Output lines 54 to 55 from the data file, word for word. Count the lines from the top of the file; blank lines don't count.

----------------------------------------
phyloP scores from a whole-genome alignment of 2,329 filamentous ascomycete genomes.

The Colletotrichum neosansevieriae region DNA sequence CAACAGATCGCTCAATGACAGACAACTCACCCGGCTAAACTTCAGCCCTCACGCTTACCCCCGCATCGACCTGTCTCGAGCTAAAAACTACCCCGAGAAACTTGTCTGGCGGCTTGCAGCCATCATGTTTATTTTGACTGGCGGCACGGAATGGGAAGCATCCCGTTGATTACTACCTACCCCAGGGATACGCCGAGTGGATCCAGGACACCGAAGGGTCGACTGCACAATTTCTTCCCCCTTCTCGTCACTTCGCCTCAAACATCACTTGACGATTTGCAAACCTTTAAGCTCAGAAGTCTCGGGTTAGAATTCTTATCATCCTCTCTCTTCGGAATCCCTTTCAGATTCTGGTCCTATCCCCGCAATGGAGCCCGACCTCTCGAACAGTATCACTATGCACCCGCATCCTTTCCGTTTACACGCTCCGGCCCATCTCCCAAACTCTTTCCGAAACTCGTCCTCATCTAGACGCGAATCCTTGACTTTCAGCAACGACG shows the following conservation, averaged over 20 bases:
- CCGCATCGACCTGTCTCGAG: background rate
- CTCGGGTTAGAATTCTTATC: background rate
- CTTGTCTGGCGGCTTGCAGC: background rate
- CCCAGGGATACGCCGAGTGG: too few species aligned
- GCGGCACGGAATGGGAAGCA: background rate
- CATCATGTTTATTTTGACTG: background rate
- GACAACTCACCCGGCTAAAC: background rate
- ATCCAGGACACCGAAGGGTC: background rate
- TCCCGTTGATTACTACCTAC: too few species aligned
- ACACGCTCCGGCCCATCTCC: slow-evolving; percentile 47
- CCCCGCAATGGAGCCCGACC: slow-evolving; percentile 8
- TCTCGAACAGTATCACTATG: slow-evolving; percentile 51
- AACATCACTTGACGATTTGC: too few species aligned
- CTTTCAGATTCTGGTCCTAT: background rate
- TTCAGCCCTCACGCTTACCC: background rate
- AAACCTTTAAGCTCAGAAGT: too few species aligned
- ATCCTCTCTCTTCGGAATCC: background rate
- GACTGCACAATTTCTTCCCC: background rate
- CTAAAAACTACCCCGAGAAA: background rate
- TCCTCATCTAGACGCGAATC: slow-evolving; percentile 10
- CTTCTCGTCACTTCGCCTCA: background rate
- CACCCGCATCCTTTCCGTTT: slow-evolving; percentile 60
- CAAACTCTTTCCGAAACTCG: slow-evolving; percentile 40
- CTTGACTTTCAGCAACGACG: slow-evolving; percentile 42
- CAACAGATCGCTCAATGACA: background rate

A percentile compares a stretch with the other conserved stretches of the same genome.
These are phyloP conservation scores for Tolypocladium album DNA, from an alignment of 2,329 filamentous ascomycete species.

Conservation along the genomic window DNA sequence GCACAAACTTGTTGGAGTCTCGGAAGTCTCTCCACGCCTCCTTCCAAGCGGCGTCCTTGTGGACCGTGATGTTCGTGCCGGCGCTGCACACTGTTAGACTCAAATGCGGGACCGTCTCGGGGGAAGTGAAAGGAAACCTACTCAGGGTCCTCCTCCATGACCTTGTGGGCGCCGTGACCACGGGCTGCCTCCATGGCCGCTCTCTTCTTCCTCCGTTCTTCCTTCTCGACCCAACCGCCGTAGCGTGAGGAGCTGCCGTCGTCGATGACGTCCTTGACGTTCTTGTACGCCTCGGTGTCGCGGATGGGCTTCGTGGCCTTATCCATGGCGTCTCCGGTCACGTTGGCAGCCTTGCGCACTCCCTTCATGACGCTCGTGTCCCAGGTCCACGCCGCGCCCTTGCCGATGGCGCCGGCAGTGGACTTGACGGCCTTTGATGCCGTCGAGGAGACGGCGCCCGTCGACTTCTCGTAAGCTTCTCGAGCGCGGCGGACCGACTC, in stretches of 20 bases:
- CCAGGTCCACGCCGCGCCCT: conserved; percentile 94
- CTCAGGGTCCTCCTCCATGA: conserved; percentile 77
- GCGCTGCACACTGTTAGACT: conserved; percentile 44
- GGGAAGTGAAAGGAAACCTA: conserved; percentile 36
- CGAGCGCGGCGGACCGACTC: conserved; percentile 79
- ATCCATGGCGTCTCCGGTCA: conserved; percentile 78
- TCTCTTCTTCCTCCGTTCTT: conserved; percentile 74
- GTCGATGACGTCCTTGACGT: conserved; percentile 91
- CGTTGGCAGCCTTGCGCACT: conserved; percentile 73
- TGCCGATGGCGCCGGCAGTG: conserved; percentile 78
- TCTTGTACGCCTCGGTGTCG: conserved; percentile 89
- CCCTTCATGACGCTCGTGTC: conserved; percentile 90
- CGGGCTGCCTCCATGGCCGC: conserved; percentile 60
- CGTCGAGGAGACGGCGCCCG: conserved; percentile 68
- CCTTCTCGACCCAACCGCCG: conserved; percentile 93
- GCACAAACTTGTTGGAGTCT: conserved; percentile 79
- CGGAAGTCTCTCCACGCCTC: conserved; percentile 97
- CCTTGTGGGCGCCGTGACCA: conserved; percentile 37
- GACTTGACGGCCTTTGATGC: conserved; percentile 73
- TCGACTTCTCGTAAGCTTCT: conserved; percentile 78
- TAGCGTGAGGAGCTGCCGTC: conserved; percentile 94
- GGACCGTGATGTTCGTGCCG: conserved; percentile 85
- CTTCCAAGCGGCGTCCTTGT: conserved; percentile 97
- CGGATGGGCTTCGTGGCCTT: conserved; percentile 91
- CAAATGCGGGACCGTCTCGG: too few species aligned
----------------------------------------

- CGGATGGGCTTCGTGGCCTT: conserved; percentile 91
- CAAATGCGGGACCGTCTCGG: too few species aligned